You know who I’m jealous of? The 95% of the population who are going to go see Star Wars: Episode IX – The Rise of Skywalker without having spent the last two years arguing about the merits of the last movie, Star Wars: Episode VIII – The Last Jedi, on the internet. This endless debate has been just a real bummer and has mostly consisted of people talking right past each other while making strawmen out of one another. It’s been especially painful for me since I was among the people who didn’t like that movie which kind of put me at odds with both the critical consensus and in the rather awkward position of arguing against a movie for what I considered the right reasons while knowing there were a handful of people who were also arguing against it for the not so right reasons. But I wasn’t going to just shut up and pretend there wasn’t a whole lot about that movie which bugged me and I ended up writing a three thousand three hundred word review of the damn thing which I think is to date the longest review I’ve ever written. And now this whole debate is being rekindled all over again by the final film in this new Star Wars trilogy, which was directed by J.J. Abrams rather than Rian Johnson and which critics seem to be coming at it with knives out (pun intended) for perceived offenses against their preferred installment. I’m going to do my best to discuss this thing without rehashing the old TLJ arguments all over again and I certainly don’t plan to set new length records.
We learn right from the film’s opening crawl that Emperor Palpatine (Ian McDiarmid) has somehow resurrected and soon learn that he had created Snoke and was behind the resurgence of the Empire during this trilogy. Kylo Ren (Adam Driver) has already found him and has begun to plot with him, but no one else knows where he is. Meanwhile Rey (Daisy Ridley) has continued her Jedi training under Leia (Carrie Fisher) but then Poe (Oscar Isaac), Finn (John Boyega), and Chewbacca (Joonas Suotamo) arrive at the base with a lead suggesting that Palpatine is on an unknown planet called Exegol, a name that Rey recognizes from one of Luke Skywalker’s journals. Knowing that The First Order is about to go on the offensive using a fleet of super star destroyers that will destroy the rebellion if they can’t find Palpatine and put an end to all of this. As such Rey, Poe, Finn, Chewbacca, BB8, and C-3PO set out to recapture the trail that Luke was on to find this planet years ago.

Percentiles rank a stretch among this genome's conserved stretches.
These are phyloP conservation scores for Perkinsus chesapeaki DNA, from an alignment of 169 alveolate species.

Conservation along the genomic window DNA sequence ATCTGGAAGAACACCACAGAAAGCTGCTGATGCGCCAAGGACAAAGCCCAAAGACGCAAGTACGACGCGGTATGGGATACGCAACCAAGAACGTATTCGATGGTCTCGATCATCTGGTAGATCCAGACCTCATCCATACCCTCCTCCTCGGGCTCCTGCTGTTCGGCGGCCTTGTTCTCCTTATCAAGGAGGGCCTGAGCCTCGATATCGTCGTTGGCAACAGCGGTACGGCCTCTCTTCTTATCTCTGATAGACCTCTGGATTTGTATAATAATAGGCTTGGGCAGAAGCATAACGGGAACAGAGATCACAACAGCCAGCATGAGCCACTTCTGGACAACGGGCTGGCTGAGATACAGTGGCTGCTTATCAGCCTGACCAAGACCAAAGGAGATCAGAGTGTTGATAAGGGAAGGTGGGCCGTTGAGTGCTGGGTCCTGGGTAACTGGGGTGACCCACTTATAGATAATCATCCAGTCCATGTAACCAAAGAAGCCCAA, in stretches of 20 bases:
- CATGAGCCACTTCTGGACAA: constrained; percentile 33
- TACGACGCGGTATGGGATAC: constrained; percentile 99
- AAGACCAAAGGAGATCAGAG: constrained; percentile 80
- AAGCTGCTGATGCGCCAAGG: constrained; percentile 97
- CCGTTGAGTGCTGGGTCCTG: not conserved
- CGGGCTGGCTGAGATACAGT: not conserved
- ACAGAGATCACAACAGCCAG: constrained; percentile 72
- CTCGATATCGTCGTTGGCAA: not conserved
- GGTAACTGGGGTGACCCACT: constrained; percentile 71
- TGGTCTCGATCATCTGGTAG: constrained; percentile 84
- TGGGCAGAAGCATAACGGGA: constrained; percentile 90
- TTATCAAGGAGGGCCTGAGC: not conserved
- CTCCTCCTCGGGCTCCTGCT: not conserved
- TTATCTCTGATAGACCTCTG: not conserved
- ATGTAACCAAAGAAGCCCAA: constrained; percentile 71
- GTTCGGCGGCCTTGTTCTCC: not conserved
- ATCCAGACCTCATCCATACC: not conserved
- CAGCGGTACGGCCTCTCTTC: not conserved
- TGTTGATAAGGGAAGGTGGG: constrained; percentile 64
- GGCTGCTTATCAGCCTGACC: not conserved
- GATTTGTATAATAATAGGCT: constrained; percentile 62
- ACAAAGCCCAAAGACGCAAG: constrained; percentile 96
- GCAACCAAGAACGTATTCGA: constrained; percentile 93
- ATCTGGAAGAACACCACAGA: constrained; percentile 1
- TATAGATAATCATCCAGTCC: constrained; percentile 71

If I had to sum up my objections to The Last Jedi it would be that it not only ignored mysteries that were deliberately set up in the first film but it dismissed them in the most disrespectful way possible. It essentially told the fans they were stupid for having invested in ideas that J.J. Abrams had told them to invest in in the first place. For instance, critics seemed to think there was a whole lot of interest to be mined from the fact that Rey’s parents weren’t prominent figures from earlier films, but to me that was just the most anti-climactic possible solution to a mystery from the first film. There’s nothing new about force users coming from “nobodies,” hell, Anakin Skywaker himself came from “nowhere.” So that wasn’t a radical reinvention so much as it was a lame “surprise” that didn’t fit within the original puzzle. And now that he’s back in the director’s chair people are accusing J.J. Abrams of “capitulating” to the “bad fans” who dared not to like their precious Rian Johnson movie when the truth of the matter is that he was clearly just reverting back to the original vision he had when he made the widely popular The Force Awakens. He also clears up a few other things that Johnson recklessly muddled like the origins of Snoke, Luke Skywalker’s reasons for having a bad attitude about training Rey, and the bad out of place comedy is kept to a minimum.